Living in a Waking Coma: Brea Beautifully Breaks Hearts to Heal Lives
It is a common and frequent occurrence in humans to reaffirm who we are and where our various lives are headed. Regardless of the uncertainty of life, the possibilities that are open are boundless at first glance. In the stories of those who endure Chronic Fatigue Syndrome (or Myalgic Encephalomyelitis), any affirmation of such possibilities is on a sliding scale of mildly manageable to completely impossible.
Jennifer Brea makes her docu debut with her ever-present struggles and triumphs as a chronic sufferer of CFS/ME, and turns her personal tale into a collective consciousness of all those who are forgotten because of the debilitating and oft misunderstood symptoms and struggles of the condition. Unrest is a harrowing battle against the unknown, fraught with sorrow and peppered with moments of joyful victory, but all culminates in a film that successfully opens the floodgates to a world that has long been pushed out of the spotlight it deserves.
Brea was a PhD student at Harvard University when she stricken by what was a serious fever that eventually left her so bedridden that she lost the capability to even use a wheelchair. After numerous specialists echo suspicions that it’s “all in her head,” she determines to find other answers. Discovering millions of people who are likewise homebound due to horrible fatigue, the film becomes a multi-faceted quilt of personal tales of those who suffer different shades of CFS/ME and those people who care for them.
Initially focusing on the harsh and jarring realities of her disease, Brea then alters her perspective from reactionary to proactionary, investigating the medical history, the centuries-long dumbfoundment of experts, and the ever-evolving consensus on the condition. This mishmosh of facts and opinions are coupled with how this disease is approached in other countries, which is then reflected in the effects on the patients and their families. As the opinion that the road to hell is paved with good intentions is embraced by many of the people highlighted (and by the filmmakers), the film steadily evolves from a journey to answer the basic questions surrounding CFS/ME to a pursuit of a functional cure.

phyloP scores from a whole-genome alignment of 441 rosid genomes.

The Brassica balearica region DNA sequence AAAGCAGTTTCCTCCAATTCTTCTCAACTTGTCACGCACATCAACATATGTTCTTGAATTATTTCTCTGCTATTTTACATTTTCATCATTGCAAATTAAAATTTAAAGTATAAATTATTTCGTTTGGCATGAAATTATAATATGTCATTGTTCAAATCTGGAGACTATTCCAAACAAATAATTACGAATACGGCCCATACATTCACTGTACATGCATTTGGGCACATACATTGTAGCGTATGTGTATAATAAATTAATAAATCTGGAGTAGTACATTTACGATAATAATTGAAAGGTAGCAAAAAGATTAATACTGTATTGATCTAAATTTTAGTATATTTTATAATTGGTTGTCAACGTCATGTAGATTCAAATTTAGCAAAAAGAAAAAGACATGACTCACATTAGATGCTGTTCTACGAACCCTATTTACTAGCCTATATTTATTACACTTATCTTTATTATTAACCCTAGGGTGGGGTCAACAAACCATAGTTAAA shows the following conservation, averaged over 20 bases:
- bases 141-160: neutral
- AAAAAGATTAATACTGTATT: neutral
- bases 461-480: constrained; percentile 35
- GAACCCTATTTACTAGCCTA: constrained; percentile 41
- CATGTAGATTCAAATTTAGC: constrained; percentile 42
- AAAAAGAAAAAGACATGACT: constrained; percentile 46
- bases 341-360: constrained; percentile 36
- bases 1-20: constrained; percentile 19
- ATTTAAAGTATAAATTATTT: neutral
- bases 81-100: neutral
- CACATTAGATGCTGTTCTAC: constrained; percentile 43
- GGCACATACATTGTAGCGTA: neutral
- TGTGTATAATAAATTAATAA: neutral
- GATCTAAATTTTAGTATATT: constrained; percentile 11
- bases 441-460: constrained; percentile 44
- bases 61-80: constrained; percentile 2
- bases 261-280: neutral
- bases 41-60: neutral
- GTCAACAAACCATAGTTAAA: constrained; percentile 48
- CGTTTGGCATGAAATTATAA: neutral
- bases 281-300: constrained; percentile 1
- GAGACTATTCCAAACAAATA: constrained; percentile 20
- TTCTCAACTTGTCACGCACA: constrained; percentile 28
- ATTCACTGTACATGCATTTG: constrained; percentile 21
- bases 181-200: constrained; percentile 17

The artful combination of diary videos, beautiful scenic cinematography, stock footage and home movies, co-writer and co-editor Kim Roberts (Merchants of Doubt) enables the filmmaker to paint a three-dimensional image of all subjects alongside her own heartbreaking narration painting the lives of CFS/ME patients as virtually destroyed. Each recorded moment of reprieve and of happiness flutters briefly, snatching blindly at any relief and normalcy, before the sorrowful actuality that overshadows everything in their lives comes crashing back down.
Unrest is not just a thoroughly fervent diary, it is a dissection of a disease that time and medicine seems to forget more every passing year. As the clock ticks away, so do the certainties that anything in the old lives of these sufferers can be regained. However, there also grows a conviction that of what remains and has been gained from this new life, however hard, debilitating and isolating it may be, that it is kept precious and that tomorrow holds hope in one day that this disease can be cured.